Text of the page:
Summer Concepcion

Summer Concepcion is the front page editor of Talking Points Memo based in New York City. Previously, she covered the 2016 presidential election for Fusion and worked as a researcher at The Investigative Fund of The Nation Institute. She's an LA native and former Chicago transplant. Reach her at

Articles by Summer

Not all Hope is lost in the White House it seems.

According to the New York Times, President Donald Trump shot down recent reports that he has grown increasingly exasperated with his communications director over her handling of the White House’s response to domestic abuse allegations against former aide Rob Porter.

“Hope is absolutely fantastic,” Trump said in a statement to the NYT released through a spokesman Friday. “She was with the campaign from the beginning, and I could not ask for anything more. Hope is smart, very talented and respected by all.”

Other White House officials, including Ivanka Trump and Treasury Secretary Steve Mnuchin, came to Hicks’ defense Friday.

Ivanka Trump, who hired Hicks at her company prior to working for the Trump campaign, said Hicks was a “team player.”

“Most importantly, the President has deep respect for her, cares about her greatly, and listens to her,” Ivanka Trump said Friday, per NYT. “That’s not true of everyone. She’s earned that.”

In a statement provided to NYT through an aide, Mnuchin said he had been “impressed” with Hicks since working with her on the campaign. Mnuchin views her “as an invaluable asset to the President” given how “she is exceptionally talented in leading communications for the administration.”

CNN reported earlier Friday that sources familiar with the matter said Trump believes Hicks let her relationship with Porter—whom she reportedly became romantically involved with—muddle her judgement in drafting a statement in Porter’s defense when news of his ex-wives’ domestic abuse allegations broke Tuesday.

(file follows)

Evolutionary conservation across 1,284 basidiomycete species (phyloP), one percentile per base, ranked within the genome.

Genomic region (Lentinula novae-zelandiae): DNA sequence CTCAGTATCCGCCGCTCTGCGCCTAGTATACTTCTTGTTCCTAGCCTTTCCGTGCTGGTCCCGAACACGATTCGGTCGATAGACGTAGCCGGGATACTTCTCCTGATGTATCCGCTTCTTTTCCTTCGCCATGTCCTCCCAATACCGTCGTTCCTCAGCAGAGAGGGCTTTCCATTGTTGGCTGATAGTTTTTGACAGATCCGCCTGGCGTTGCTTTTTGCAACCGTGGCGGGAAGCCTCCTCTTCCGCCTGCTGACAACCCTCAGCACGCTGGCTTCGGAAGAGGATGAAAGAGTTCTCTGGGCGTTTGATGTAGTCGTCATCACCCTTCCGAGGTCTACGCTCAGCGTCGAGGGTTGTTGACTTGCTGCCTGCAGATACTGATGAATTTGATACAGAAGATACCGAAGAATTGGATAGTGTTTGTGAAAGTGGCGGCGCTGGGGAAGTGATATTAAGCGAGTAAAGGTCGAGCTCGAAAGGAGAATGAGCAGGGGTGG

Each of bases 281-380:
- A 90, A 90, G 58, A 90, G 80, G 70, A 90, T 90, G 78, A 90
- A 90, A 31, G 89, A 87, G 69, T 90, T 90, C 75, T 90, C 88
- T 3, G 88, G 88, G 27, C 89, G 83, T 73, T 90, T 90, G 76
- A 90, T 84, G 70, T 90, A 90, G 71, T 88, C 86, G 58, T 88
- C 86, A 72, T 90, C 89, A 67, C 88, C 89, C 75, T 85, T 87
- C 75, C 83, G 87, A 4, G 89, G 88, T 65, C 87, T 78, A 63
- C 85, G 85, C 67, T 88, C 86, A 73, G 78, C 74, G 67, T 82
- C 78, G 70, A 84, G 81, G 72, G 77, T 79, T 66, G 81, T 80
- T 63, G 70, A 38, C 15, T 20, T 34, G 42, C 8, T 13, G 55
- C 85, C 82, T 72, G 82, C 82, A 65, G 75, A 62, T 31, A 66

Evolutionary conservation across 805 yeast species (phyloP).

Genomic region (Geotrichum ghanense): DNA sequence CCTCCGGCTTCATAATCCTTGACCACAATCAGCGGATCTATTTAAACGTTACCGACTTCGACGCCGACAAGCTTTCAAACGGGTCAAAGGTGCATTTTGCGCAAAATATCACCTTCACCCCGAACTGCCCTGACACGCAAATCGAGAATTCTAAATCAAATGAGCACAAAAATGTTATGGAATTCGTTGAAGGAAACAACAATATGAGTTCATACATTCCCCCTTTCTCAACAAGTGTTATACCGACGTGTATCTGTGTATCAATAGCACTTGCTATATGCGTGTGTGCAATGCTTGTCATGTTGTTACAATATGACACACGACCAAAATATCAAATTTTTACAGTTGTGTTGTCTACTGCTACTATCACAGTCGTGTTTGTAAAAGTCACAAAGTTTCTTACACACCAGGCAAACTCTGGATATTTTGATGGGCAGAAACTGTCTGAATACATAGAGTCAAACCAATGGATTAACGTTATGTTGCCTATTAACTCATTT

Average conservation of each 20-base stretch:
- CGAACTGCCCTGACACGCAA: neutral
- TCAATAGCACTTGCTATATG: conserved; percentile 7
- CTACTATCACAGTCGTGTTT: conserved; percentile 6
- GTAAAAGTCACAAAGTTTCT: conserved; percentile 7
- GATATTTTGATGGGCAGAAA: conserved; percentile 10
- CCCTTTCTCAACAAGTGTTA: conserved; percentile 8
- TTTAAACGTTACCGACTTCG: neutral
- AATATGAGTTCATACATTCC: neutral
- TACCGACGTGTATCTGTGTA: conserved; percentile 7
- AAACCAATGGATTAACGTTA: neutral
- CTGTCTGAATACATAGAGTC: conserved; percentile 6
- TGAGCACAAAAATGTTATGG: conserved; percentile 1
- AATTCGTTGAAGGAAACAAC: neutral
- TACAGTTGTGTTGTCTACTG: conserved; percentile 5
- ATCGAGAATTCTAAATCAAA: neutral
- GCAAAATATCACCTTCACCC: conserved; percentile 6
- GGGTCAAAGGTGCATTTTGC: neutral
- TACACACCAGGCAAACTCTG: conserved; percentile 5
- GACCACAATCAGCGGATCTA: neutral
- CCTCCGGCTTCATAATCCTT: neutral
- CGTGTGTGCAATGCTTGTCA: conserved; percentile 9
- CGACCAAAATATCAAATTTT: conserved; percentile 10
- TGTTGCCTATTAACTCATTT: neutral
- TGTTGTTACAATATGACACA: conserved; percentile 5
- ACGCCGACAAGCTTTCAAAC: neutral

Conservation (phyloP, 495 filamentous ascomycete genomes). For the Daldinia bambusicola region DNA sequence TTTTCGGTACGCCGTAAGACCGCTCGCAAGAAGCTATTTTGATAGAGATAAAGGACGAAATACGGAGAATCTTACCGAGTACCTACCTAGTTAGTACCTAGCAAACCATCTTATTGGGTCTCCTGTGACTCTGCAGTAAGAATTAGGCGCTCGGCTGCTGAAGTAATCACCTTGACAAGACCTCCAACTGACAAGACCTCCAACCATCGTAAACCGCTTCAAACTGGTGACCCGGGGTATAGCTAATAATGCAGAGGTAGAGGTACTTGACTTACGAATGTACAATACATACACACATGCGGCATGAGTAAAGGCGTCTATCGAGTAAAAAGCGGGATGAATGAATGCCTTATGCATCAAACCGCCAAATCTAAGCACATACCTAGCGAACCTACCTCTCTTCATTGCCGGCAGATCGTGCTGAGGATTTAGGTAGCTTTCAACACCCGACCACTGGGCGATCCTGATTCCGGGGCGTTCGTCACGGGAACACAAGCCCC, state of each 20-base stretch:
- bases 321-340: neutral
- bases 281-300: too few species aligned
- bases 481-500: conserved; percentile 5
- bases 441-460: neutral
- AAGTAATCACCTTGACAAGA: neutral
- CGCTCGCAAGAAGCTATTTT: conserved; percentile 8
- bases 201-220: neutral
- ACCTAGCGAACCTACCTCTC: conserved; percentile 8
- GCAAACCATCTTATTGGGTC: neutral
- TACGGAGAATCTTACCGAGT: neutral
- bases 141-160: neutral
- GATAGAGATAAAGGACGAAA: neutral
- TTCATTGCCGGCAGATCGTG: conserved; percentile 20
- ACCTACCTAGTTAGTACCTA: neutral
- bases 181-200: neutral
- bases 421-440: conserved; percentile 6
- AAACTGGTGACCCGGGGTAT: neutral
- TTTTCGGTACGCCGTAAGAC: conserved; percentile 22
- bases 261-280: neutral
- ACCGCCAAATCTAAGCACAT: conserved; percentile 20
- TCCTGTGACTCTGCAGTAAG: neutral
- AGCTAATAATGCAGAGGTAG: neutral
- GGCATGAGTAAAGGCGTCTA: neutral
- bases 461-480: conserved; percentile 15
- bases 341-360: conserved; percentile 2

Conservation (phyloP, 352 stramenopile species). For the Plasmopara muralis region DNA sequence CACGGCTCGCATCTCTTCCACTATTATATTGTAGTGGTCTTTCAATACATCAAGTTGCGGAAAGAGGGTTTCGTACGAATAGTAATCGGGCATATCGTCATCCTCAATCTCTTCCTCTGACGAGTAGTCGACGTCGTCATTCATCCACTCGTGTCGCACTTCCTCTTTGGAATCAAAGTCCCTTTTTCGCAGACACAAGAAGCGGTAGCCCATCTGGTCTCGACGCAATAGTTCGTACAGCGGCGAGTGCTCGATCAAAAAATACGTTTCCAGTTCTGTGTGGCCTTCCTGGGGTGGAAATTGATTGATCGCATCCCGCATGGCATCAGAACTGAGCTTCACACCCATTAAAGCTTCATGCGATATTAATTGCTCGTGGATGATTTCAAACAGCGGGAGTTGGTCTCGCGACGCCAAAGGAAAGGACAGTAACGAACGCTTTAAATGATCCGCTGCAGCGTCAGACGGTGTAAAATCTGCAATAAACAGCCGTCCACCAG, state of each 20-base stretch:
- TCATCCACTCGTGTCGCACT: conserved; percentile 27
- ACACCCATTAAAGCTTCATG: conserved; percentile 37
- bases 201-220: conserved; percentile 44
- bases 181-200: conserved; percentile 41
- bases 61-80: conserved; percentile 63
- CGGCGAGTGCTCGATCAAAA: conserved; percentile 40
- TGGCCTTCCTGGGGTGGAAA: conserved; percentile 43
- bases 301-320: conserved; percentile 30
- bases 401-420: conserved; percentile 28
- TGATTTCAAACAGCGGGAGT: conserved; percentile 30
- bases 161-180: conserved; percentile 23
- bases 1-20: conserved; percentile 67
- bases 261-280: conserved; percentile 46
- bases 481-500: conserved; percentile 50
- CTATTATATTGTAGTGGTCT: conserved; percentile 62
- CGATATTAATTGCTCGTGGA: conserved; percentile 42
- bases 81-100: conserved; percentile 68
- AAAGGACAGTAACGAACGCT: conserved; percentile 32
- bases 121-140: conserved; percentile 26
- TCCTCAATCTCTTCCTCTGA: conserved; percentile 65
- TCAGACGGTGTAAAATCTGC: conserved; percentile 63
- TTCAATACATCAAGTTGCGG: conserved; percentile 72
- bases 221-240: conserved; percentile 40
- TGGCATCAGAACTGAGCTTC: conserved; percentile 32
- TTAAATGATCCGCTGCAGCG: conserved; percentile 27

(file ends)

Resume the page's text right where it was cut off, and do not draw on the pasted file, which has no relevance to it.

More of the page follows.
According to CNN’s Friday report, Trump was not consulted when Hicks wrote the statement and he thinks the communications director put her own interests above his.

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Former Donald Trump campaign manager Corey Lewandowski excoriated Democrats during a “Fox and Friends” segment Saturday while weighing in on President Donald Trump’s decision to block their rebuttal to Rep. Devin Nunes’ (R-CA) controversial memo.

Lewandowski accused Democrats of creating “another partisan issue” with their counter-memo due to putting information that “they knew the White House could not sign off on because of national security reasons.”

Because he and the White House have said that “more transparency is better,” Lewandowski argued that Trump is justified in asking Democrats “to go back and remove the information from the memorandum that would allow the White House to release all of the information.”

Lewandowski, who remained fixated on how Democrats supposedly made Nunes’ memo “about politics,” also blasted the top House Intel Dem Rep. Adam Schiff and other Dems who “want to put the White House in a position of knowing the information that’s in the memo that they sent over cannot be released for national security reasons.”

When asked by Fox host Griff Jenkins if the rebuttal was an effort by Democrats to “take away the fact that this is the most transparent White House we have had in a long time,” Lewandowski said “of course” due to Dems wanting “to do anything they can to disparage this White House.”

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President Donald Trump tweeted Saturday morning about how “peoples lives are being shattered and destroyed by a mere allegation,” without mentioning which people he’s referring to.

Trump’s tweet comes a day after White House speechwriter David Sorensen abruptly resigned after domestic abuse allegations by his ex-wife, and three days after former Trump aide Rob Porter resigned over similar allegations.

While Trump has yet to directly address Sorensen’s resignation, the President told reporters Friday that he wishes Porter well and hopes “he will have a great career ahead of him.”

Trump’s claim that “there is no recovery for someone falsely accused” is at odds with his 2016 election win following news of the mounting list of sexual misconduct allegations he vehemently denied.